Skip to main content

Samsung announces its own ‘Gigafactory’ in Hungary, plans enough batteries for 50,000 EVs per year


While Tesla is certainly leading the way in increasing the global battery production capacity with its 150 GWh ‘Gigafactory’ in Nevada, some established battery manufacturers are also increasing their capacity. Now Samsung SDI announced its own large battery factory in Hungary.

We can technically call it a ‘Gigafactory’ since it actually has a planned production in the gigawatt-hours. The Korean battery maker didn’t confirm the exact planned output, but it claims an “annual capacity of batteries for 50,000 pure electric vehicles”.

At an average of 50 kWh per vehicle, it would add up to ~2.5 GWh of capacity. It’s nowhere near Tesla’s planned output, but it’s a significant increase in what Samsung says will be a short period of time.

The company says that the plant will start operations in the second half of 2018.

They released this rendering of the plant and shared a picture of the pouch cells they plan to produce at the plant:

Samsung SDI plant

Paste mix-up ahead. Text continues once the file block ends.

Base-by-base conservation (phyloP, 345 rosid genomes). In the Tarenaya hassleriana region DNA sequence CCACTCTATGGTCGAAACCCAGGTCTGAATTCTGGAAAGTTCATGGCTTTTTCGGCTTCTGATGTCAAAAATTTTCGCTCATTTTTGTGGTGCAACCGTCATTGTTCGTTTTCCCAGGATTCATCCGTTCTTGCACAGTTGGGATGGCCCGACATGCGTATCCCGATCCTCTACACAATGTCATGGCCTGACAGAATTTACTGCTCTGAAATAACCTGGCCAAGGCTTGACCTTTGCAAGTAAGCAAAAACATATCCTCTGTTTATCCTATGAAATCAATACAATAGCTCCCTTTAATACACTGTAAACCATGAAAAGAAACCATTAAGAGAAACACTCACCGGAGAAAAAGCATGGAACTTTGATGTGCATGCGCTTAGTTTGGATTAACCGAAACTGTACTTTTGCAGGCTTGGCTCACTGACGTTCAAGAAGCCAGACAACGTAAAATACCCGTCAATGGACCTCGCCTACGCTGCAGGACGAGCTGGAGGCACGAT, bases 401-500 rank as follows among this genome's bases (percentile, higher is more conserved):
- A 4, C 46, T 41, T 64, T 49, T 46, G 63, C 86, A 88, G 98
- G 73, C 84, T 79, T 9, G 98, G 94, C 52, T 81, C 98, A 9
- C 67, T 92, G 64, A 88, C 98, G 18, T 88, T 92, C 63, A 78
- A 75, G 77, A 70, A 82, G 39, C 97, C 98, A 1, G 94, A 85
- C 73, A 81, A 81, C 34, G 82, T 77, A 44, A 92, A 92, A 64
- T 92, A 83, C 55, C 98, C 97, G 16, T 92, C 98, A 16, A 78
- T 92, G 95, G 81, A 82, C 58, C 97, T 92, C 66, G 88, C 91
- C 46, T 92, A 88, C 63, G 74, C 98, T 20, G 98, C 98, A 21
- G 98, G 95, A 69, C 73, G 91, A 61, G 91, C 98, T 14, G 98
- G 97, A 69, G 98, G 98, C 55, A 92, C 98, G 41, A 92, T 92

It will be built from existing facilities previously used for display production located in Geod, Hungary – at a distance of 25 kilometers north of Budapest in a site area of about 330,000 square meters (3.5 million sq-ft).

The plant will serve European automotive manufacturers in Central and Eastern Europe. Jeong SehWoong, Executive Vice President & Head of Automotive & ESS Business division, said on the announcement:

“By launching construction for the plant in Hungary, we now can set up the global triangular production structure for electric vehicle batteries. We can especially provide higher quality services to European customers in Europe by generating synergy with SDIBS.”

Samsung SDI says it will invest 400 billion Won ($358 million USD) in the new facility.

Separately, it was reported earlier this year that Tesla started taking delivery of important quantities of battery cells from Samsung SDI. The automaker later said that the cells will be used for its ‘Tesla Energy’ products and not its vehicles.

FTC: We use income earning auto affiliate links. More.

You’re reading Electrek— experts who break news about Tesla, electric vehicles, and green energy, day after day. Be sure to check out our homepage for all the latest news, and follow Electrek on Twitter, Facebook, and LinkedIn to stay in the loop. Don’t know where to start? Check out our YouTube channel for the latest reviews.



Avatar for Fred Lambert Fred Lambert

Fred is the Editor in Chief and Main Writer at Electrek.

You can send tips on Twitter (DMs open) or via email:

Through, you can check out Fred’s portfolio and get monthly green stock investment ideas.